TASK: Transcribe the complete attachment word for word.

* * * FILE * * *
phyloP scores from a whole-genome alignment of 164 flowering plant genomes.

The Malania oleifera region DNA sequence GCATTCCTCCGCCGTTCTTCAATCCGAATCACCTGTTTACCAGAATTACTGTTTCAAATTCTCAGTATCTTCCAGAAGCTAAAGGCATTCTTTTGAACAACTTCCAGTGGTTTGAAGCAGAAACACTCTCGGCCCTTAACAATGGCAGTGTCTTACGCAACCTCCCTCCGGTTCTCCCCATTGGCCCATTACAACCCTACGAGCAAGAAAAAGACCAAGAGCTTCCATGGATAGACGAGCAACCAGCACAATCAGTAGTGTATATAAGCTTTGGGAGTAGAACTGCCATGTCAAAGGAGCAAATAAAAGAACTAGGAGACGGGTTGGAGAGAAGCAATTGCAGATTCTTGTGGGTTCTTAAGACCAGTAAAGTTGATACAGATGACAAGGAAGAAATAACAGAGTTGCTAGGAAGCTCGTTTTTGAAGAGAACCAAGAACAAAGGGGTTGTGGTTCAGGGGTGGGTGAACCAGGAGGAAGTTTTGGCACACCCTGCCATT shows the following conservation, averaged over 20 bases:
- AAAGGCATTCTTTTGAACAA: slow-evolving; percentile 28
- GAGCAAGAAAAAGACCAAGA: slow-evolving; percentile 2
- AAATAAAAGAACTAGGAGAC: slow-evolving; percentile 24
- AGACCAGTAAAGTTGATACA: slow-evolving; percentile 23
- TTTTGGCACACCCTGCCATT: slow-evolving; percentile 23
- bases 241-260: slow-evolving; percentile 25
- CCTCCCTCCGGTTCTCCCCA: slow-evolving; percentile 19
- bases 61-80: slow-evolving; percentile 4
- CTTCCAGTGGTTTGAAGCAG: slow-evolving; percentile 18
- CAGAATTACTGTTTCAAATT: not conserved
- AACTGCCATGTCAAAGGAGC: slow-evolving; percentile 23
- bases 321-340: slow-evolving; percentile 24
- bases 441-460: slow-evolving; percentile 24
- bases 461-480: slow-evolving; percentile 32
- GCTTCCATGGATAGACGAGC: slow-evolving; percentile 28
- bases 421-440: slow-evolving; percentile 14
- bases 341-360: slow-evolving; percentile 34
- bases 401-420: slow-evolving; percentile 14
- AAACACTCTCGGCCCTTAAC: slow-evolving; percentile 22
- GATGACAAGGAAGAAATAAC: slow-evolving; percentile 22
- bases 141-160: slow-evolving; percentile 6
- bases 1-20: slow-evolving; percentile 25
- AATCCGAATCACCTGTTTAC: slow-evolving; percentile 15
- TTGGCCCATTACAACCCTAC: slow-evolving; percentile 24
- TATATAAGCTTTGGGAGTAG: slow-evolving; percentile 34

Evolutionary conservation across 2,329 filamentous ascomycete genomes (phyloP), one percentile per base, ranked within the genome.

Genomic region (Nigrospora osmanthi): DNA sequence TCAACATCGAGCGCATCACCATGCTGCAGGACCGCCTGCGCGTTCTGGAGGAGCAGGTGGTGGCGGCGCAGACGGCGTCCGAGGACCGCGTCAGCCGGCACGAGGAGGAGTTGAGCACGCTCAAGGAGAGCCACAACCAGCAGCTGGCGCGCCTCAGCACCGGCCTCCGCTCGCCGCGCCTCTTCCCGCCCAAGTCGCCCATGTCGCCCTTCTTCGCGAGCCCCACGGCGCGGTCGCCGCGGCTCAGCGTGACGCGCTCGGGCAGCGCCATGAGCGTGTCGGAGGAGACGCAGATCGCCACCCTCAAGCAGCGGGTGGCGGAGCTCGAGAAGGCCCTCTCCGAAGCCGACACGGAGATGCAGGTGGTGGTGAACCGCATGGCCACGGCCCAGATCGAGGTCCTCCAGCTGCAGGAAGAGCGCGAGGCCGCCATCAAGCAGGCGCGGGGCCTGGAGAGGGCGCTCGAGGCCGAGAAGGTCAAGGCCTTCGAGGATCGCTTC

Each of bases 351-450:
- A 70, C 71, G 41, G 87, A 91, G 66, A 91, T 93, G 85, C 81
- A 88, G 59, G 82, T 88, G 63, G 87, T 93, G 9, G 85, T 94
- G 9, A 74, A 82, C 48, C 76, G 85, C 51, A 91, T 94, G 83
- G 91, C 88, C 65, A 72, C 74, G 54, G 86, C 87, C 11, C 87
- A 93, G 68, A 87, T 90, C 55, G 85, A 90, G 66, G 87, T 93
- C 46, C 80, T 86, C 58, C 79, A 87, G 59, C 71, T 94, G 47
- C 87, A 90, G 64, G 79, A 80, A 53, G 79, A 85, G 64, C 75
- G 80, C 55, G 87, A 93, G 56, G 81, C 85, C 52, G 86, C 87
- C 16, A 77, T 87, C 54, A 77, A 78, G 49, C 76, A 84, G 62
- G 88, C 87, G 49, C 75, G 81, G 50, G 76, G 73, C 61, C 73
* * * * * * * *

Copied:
phyloP scores from a whole-genome alignment of 164 flowering plant genomes.

The Malania oleifera region DNA sequence GCATTCCTCCGCCGTTCTTCAATCCGAATCACCTGTTTACCAGAATTACTGTTTCAAATTCTCAGTATCTTCCAGAAGCTAAAGGCATTCTTTTGAACAACTTCCAGTGGTTTGAAGCAGAAACACTCTCGGCCCTTAACAATGGCAGTGTCTTACGCAACCTCCCTCCGGTTCTCCCCATTGGCCCATTACAACCCTACGAGCAAGAAAAAGACCAAGAGCTTCCATGGATAGACGAGCAACCAGCACAATCAGTAGTGTATATAAGCTTTGGGAGTAGAACTGCCATGTCAAAGGAGCAAATAAAAGAACTAGGAGACGGGTTGGAGAGAAGCAATTGCAGATTCTTGTGGGTTCTTAAGACCAGTAAAGTTGATACAGATGACAAGGAAGAAATAACAGAGTTGCTAGGAAGCTCGTTTTTGAAGAGAACCAAGAACAAAGGGGTTGTGGTTCAGGGGTGGGTGAACCAGGAGGAAGTTTTGGCACACCCTGCCATT shows the following conservation, averaged over 20 bases:
- AAAGGCATTCTTTTGAACAA: slow-evolving; percentile 28
- GAGCAAGAAAAAGACCAAGA: slow-evolving; percentile 2
- AAATAAAAGAACTAGGAGAC: slow-evolving; percentile 24
- AGACCAGTAAAGTTGATACA: slow-evolving; percentile 23
- TTTTGGCACACCCTGCCATT: slow-evolving; percentile 23
- bases 241-260: slow-evolving; percentile 25
- CCTCCCTCCGGTTCTCCCCA: slow-evolving; percentile 19
- bases 61-80: slow-evolving; percentile 4
- CTTCCAGTGGTTTGAAGCAG: slow-evolving; percentile 18
- CAGAATTACTGTTTCAAATT: not conserved
- AACTGCCATGTCAAAGGAGC: slow-evolving; percentile 23
- bases 321-340: slow-evolving; percentile 24
- bases 441-460: slow-evolving; percentile 24
- bases 461-480: slow-evolving; percentile 32
- GCTTCCATGGATAGACGAGC: slow-evolving; percentile 28
- bases 421-440: slow-evolving; percentile 14
- bases 341-360: slow-evolving; percentile 34
- bases 401-420: slow-evolving; percentile 14
- AAACACTCTCGGCCCTTAAC: slow-evolving; percentile 22
- GATGACAAGGAAGAAATAAC: slow-evolving; percentile 22
- bases 141-160: slow-evolving; percentile 6
- bases 1-20: slow-evolving; percentile 25
- AATCCGAATCACCTGTTTAC: slow-evolving; percentile 15
- TTGGCCCATTACAACCCTAC: slow-evolving; percentile 24
- TATATAAGCTTTGGGAGTAG: slow-evolving; percentile 34

Evolutionary conservation across 2,329 filamentous ascomycete genomes (phyloP), one percentile per base, ranked within the genome.

Genomic region (Nigrospora osmanthi): DNA sequence TCAACATCGAGCGCATCACCATGCTGCAGGACCGCCTGCGCGTTCTGGAGGAGCAGGTGGTGGCGGCGCAGACGGCGTCCGAGGACCGCGTCAGCCGGCACGAGGAGGAGTTGAGCACGCTCAAGGAGAGCCACAACCAGCAGCTGGCGCGCCTCAGCACCGGCCTCCGCTCGCCGCGCCTCTTCCCGCCCAAGTCGCCCATGTCGCCCTTCTTCGCGAGCCCCACGGCGCGGTCGCCGCGGCTCAGCGTGACGCGCTCGGGCAGCGCCATGAGCGTGTCGGAGGAGACGCAGATCGCCACCCTCAAGCAGCGGGTGGCGGAGCTCGAGAAGGCCCTCTCCGAAGCCGACACGGAGATGCAGGTGGTGGTGAACCGCATGGCCACGGCCCAGATCGAGGTCCTCCAGCTGCAGGAAGAGCGCGAGGCCGCCATCAAGCAGGCGCGGGGCCTGGAGAGGGCGCTCGAGGCCGAGAAGGTCAAGGCCTTCGAGGATCGCTTC

Each of bases 351-450:
- A 70, C 71, G 41, G 87, A 91, G 66, A 91, T 93, G 85, C 81
- A 88, G 59, G 82, T 88, G 63, G 87, T 93, G 9, G 85, T 94
- G 9, A 74, A 82, C 48, C 76, G 85, C 51, A 91, T 94, G 83
- G 91, C 88, C 65, A 72, C 74, G 54, G 86, C 87, C 11, C 87
- A 93, G 68, A 87, T 90, C 55, G 85, A 90, G 66, G 87, T 93
- C 46, C 80, T 86, C 58, C 79, A 87, G 59, C 71, T 94, G 47
- C 87, A 90, G 64, G 79, A 80, A 53, G 79, A 85, G 64, C 75
- G 80, C 55, G 87, A 93, G 56, G 81, C 85, C 52, G 86, C 87
- C 16, A 77, T 87, C 54, A 77, A 78, G 49, C 76, A 84, G 62
- G 88, C 87, G 49, C 75, G 81, G 50, G 76, G 73, C 61, C 73